I wrote an article for the Chicago Reader’s “Best of Chicago” issue on how the Chicago accent developed, and why it’s disappearing. I’ll be talking about it at 2:05 p.m. on June 25, on WGN’s John Williams Show.
Happy Anyway: A Flint Anthology is Flint at its funniest, its weirdest, and its saddest. A collection of essays and personal narratives, the book, edited by Flint writer and Belt contributor Scott Atkinson, captures an almost impossible-to-capture city. Flint is far more than the common narrative of an industrial town picking itself up after the big company that fed it left, or the victim of a horrendous public health crisis.
Happy Anyway delves into the lives and stories within the city—what it’s like growing up on the eastside or witnessing your first murder; why a certain strange hot dog could bring an entire city so much pride; what it means to finally leave a city that you love—and what it means to stay, even when bikes or jewelry or love keep disappearing.
Including work from Gordon Young, Jan Worth-Nelson, Connor Coyne, Layla Meillier, Andrew Morton, and yours truly. You can pre-order the book here.
I helped my father write this Washington Post op-ed on how decades of hostility toward Michigan’s cities led Flint to insolvency: https://www.washingtonpost.com/posteverything/wp/2016/02/01/rick-snyder-isnt-the-only-michigan-leader-who-abandoned-flint/
My story on Moose and Suzie Fitch, and their struggle to give away their house in Flint, will appear in The Flint Anthology, coming out this year from Belt Publishing. Here’s the announcement: http://beltmag.com/flint-call-for-submissions/.
About Moose and Suzie
Moose and Suzie now live in New Mexico, where Suzie works at Hobby Lobby, and Moose is trying to find a job in something other than construction. Moose is glad to be out of Michigan, especially now that it’s been confirmed that Flint’s drinking water has been poisoned with lead, but he worries about the young family who took the house.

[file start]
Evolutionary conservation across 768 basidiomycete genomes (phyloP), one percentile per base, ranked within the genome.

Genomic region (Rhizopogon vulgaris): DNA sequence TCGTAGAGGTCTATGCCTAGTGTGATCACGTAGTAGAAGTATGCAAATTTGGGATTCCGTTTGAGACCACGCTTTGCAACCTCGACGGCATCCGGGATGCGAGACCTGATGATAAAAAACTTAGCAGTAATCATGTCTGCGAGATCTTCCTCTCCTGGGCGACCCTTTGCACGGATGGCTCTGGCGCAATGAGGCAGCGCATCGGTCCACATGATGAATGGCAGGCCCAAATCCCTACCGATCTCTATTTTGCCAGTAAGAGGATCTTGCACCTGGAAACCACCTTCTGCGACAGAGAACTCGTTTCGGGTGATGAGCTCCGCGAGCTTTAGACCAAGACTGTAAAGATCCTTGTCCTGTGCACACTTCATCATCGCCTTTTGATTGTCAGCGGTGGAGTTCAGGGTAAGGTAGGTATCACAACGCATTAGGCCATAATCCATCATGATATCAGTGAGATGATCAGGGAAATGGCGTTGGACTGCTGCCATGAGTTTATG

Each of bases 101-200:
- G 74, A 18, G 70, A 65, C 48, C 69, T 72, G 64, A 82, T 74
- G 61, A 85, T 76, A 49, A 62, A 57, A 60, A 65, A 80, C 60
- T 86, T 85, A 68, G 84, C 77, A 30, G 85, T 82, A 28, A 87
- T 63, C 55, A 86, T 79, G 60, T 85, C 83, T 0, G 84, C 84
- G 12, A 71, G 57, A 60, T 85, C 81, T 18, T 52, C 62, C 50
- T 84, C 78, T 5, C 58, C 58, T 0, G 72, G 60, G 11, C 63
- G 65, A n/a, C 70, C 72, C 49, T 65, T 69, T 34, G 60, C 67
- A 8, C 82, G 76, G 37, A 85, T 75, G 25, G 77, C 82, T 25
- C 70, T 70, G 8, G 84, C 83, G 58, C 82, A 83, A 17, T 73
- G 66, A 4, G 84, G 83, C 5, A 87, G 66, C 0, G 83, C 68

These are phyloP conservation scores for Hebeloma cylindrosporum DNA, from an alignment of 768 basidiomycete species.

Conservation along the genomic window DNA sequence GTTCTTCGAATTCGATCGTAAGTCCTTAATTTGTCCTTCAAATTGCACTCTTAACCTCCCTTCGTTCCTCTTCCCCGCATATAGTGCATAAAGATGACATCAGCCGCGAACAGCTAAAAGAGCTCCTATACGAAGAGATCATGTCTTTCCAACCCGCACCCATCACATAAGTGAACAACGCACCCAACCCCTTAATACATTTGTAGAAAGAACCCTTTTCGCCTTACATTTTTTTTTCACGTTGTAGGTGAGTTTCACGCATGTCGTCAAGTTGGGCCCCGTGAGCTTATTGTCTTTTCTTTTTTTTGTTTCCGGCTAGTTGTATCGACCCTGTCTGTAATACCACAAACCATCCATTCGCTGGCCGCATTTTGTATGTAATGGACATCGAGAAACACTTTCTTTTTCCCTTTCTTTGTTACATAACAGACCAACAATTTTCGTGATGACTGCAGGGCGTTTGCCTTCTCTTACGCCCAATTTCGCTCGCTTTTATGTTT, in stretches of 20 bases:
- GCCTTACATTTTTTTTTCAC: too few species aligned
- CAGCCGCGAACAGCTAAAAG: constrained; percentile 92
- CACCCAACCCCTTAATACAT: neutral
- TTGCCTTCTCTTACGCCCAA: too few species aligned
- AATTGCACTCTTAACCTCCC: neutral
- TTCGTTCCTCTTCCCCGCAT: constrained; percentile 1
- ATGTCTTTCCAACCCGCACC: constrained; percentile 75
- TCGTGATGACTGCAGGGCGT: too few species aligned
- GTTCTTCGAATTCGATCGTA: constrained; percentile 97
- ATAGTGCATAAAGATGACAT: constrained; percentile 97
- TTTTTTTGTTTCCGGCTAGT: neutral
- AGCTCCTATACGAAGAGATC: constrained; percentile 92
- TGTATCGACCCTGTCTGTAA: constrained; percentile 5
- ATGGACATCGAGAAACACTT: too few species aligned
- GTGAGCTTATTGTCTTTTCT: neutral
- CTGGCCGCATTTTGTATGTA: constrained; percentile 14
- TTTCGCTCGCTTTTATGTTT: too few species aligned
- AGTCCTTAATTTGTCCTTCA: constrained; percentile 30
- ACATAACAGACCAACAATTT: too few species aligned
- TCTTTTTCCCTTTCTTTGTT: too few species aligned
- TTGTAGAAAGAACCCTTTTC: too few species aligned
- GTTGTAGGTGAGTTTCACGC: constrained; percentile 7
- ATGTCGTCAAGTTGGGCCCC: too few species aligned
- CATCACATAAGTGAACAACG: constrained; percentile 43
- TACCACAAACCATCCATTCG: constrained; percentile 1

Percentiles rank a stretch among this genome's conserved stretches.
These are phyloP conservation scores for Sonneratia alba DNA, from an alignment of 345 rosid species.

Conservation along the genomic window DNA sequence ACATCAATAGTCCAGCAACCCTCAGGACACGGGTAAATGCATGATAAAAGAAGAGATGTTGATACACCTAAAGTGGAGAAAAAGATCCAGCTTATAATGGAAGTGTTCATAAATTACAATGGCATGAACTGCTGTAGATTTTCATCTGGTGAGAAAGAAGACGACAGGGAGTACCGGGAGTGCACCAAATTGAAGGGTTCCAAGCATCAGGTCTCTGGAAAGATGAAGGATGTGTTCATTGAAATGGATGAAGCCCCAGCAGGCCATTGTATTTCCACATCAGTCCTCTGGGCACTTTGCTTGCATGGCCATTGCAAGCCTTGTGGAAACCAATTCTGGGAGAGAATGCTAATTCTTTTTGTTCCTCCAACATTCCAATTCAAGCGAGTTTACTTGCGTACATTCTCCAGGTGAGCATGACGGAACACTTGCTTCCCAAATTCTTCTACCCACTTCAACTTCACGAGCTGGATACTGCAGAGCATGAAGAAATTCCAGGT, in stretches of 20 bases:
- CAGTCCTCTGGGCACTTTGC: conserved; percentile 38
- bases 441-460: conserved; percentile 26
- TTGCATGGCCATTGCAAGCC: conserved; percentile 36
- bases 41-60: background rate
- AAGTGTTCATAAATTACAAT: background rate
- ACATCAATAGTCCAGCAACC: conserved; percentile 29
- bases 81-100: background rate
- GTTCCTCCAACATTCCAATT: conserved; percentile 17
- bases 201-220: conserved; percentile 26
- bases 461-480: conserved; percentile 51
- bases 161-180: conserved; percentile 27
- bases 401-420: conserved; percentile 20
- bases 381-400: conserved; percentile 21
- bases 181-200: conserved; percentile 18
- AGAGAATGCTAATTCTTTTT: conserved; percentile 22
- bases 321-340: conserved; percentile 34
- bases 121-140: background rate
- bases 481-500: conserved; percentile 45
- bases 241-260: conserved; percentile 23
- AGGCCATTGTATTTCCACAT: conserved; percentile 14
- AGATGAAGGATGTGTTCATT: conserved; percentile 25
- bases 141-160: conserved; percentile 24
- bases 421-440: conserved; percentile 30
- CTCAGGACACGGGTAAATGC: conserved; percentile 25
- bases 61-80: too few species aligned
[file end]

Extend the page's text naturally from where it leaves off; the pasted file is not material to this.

The Pittsburgh toilet. Squeaky cheese. City chicken. Shampoo Banana. Chevy in the Hole. These are all phrases that are familiar to Midwesterners, but foreign to anyone living outside the region. Find out what they mean in author Edward McClelland’s upcoming book on Midwestern speech and sayings. McClelland will not only explain what Midwesterners say, but how and why they say it. His book will examine the causes of the Northern Cities Vowel Shift, one of the most significant changes in English pronunciation in a thousand years. It will explain why the accents in Fargo miss the nasality that’s a hallmark of Minnesota speech. And why Chicagoans talk more like people from Buffalo than their next-door neighbors in Wisconsin. For outsiders, McClelland will include helpful chapters such as “How to Talk Through Your Nose,” “How to Hold a Conversation Without Using a Complete Sentence,” and “‘Well, That’s Different’: How to Passive-Aggressively Criticize People, Places and Things.” If you’re from the Midwest, you’ll have a better understanding of why you talk the way you do. If you’re not, well, you’ll know exactly what to say the next time someone ends a sentence with “eh?”